The Westin Nova Scotian is in the background with trees, greenery, and parking at the forefront.

Event Review: Attending the Editors Canada Conference 2019

Written by Karen Smith; copy edited by Katie Beaton

This past June, I flew from British Columbia to Nova Scotia and joined Editors Canada in celebrating the organization’s 40th anniversary conference. It was both my first Editors Canada conference and my first time in Halifax. As a novice conference attendee, I wanted to learn as much as I could at the training sessions. I also hoped to make some new connections in the publishing world. However, as I prepared to fly east, I wasn’t sure what to expect at the conference and whether it would be worth the time and cost to attend. Ultimately, it was an overwhelmingly positive experience, and I was glad to have been part of it. In return, I hope that sharing my experience may give other editors insight into whether attending the conference will be of value to them.

What can you expect?

To start, there was a Conference Buddies program offered through the conference. I chose to sign up for this program, and prior to the conference, a buddy group was created where each member’s contact information was shared with the group. After some introductory emails, my buddy group arranged a time to meet in person at the conference. This plan was helpful as I wouldn’t have to start the conference completely on my own. Instead, I would have an instant connection with others attending the conference. It didn’t hurt that those in my buddy group proved to be an interesting and like-minded group of people whom I enjoyed spending time with outside of the official conference events. Overall, it was a great experience, so whether you’re a new or returning editor attending the conference, I would personally recommend joining a buddy group.

The conference itself was well organized. The official training sessions were on schedule, and it was easy to navigate between each one. There was also a wide variety of presentations with diverse topics. The topics were sometimes hard to choose between. Regardless, the quality of the presentations that I attended was very good, and I was able to learn a great deal from each presentation I saw. In short, I found that I was extremely busy while in Halifax and was relieved that I had looked up the speakers and their topics ahead of time (a tip for future attendees).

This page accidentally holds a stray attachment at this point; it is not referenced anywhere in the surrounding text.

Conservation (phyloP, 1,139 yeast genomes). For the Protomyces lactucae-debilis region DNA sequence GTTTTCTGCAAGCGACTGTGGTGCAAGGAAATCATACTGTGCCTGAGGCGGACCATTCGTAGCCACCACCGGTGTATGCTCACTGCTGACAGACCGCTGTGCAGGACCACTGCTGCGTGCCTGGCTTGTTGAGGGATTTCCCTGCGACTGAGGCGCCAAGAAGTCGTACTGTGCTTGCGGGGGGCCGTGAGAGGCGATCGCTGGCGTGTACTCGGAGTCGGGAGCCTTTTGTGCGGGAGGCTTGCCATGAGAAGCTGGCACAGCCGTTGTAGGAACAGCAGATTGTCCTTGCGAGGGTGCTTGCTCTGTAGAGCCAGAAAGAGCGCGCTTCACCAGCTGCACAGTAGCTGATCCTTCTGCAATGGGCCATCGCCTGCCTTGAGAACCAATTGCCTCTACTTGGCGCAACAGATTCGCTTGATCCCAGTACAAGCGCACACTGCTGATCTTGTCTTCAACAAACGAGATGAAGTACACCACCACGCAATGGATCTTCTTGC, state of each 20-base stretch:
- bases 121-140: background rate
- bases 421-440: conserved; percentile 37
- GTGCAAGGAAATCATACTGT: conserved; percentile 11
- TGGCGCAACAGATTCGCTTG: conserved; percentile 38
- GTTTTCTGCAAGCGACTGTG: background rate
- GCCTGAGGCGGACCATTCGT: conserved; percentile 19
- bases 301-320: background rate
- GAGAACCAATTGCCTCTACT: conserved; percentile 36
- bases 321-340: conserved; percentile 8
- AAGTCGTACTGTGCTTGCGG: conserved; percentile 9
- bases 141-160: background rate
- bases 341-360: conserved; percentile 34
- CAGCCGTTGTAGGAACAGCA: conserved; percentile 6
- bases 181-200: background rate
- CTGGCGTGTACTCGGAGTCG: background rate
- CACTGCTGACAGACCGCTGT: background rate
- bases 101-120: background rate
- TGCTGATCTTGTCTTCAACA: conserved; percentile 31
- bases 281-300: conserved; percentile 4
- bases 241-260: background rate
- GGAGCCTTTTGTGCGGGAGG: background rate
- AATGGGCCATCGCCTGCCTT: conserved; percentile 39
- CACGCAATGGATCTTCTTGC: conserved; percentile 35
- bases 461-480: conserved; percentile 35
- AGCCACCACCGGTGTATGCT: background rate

Outside of conference hours, there were plenty of opportunities to meet new people, connect with professionals, and make new friends. For instance, the organized walking tour of Halifax was a relaxing way to start the weekend with others and become familiar with the historic city. A group of us even joined an event where we threw axes at giant wooden targets in a friendly round-robin competition. (Although I didn’t come close to winning, I had a lot of fun.)

During unscheduled time, it was easy to meet other people in the lobby of the hotel to go for an impromptu lobster roll or for a stroll on the pier.

Why go?

While attending the conference required a significant commitment, it was energizing in ways that I did not expect. I had a chance to focus on career and business concerns, and I was inspired when I heard others’ stories of challenges, experiences, and successes.

It was refreshing and a valuable morale boost for a solopreneur to meet so many people with similar interests. In one whirlwind weekend, I met a huge number of like-minded people and made both personal and professional connections. The other attendees were friendly and approachable, and the volunteers organizing and running the events were exceptional.

The diversity of presentation topics ensured that I strengthened my current skills and expanded my awareness on topics I was less familiar with. I gained new perspectives on different issues and enjoyed discussing different ideas with other editors. I was also fortunate to have received some mentorship from some highly experienced professionals.

Although one editor’s reasons for attending this conference may differ from another’s, it is my belief that doing so helped enhance my professional development, and I would recommend that any editor consider it in the future.

Karen Smith is the owner of Lakehill Editing. She specializes in copy editing and proofreading non-fiction and is a member of Editors Canada. When she isn’t reading, she spends her free time knitting, cooking up a storm, and spending time outdoors with her family. Visit her website at

Katie Beaton recently discovered her love of editing and decided to enrol in the Editing Certificate program at SFU. A year and a half later, having completed the program, she knew she wanted to work as a professional editor. To achieve that goal, she plans on gaining as much experience as possible in order to take the Editors Canada’s professional certification test. Until then, she continues to pursue her other love: travel. When she’s not exploring the world, she can be found teaching yoga, writing, and enjoying every brunch spot Vancouver has to offer.

Image by Wikimedia Commons

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